You might find yourself considering breast reconstruction after a scary cancer diagnosis. Here is information on how to pick the perfect procedure for your needs, and what to expect before, during and after the procedure.
1. How to Decide
Many women who have had their breasts removed due to cancer struggle with the decision of whether to undergo reconstruction. Some women take pride in their new figures, while others prefer to get back the breasts they had — or even the breasts they always wanted. Making lemonade out of lemons is the best for some, but only you can make that decision for yourself. The American Cancer Society has a program called Reach to Recovery that sets up current patients with breast cancer survivors who are trained as peer counselors. If you’re struggling with the thought of reconstruction, it may be helpful to talk to such a person about this decision.
2. The Timing
Breast cancer patients can choose to have a reconstruction at the same time they have a mastectomy. However, some people want to finish their cancer treatment before making decisions about reconstruction. That’s why there is also the option to have reconstruction after treatment is complete. Some surgeons recommend reconstruction later because other cancer treatments, such as chemotherapy and radiation, can affect how your breasts will heal.
3. Know Your Options
Once you have made the decision to go ahead with the surgery, you should talk with your plastic surgeon about the different options for the procedure. First, there is the TRAM flap, which uses fat and muscle from the patient’s own abdomen to reshape the breast. There is also the DIEP flap, SIEP flap, SGAP flap, TUG flap or PAP flap. These procedures are just different names to identify where the tissues will come from. The options include the abdomen, thigh and rear end. Additionally, the surgeon can add implants or tissue expanders on top of the reconstruction for a better result in many cases.
4. Know the Risks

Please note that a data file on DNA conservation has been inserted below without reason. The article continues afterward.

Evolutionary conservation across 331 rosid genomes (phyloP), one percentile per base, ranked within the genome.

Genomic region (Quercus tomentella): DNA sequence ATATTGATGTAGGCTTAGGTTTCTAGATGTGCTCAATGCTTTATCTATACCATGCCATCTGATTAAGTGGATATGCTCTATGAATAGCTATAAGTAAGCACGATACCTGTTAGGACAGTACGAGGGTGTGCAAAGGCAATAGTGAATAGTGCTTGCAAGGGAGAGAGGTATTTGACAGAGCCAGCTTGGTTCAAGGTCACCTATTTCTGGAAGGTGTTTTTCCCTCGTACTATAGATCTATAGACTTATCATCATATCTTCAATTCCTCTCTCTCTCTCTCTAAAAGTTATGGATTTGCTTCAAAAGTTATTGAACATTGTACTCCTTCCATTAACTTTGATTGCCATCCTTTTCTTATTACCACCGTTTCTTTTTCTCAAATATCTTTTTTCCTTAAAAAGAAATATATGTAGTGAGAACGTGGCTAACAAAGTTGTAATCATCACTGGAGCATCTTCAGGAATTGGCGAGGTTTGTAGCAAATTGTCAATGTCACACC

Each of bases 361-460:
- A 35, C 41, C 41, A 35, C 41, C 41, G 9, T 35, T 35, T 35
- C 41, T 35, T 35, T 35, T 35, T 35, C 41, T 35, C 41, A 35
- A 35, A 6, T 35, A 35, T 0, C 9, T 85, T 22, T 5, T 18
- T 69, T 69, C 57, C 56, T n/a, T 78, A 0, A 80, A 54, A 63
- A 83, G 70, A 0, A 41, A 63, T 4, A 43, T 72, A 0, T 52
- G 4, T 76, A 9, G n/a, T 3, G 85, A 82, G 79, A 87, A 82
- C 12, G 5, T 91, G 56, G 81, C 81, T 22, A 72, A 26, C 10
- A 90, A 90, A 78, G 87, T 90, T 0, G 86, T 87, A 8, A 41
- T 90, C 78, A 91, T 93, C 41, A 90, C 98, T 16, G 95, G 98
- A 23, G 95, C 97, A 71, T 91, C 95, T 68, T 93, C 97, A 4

The main risk for breast reconstruction is a loss of sensation in the breasts. Most patients who undergo the surgery don’t worry much about this side effect because they like the fact that they can walk around and feel relatively normal in a bikini at the beach. They can wear the clothes that make them feel good. At the same time, some patients do discover that sensation returns over time.
The good thing is that breast reconstruction does not interfere with cancer treatment, should breast cancer come back, nor does it cause breast cancer to return. However, if you choose reconstruction at the time of mastectomy and then have to get radiation therapy, know that the radiation can interfere with how naturally your breasts will heal. In this case, it’s best to delay reconstruction until after any radiation treatments.
5. Recovery Time
Breast reconstruction recovery takes about 6-8 weeks. After 3-4 weeks you may feel fairly normal, but it’s best to not return to your normal vigorous activities until the full recovery time has passed. Your doctor will give you the official OK when you’re free to resume all normal activities.
Breast reconstruction patients with tissue expanders will visit the surgeon’s office about once a week for anywhere from 6 to 10 weeks post-surgery for expansion purposes.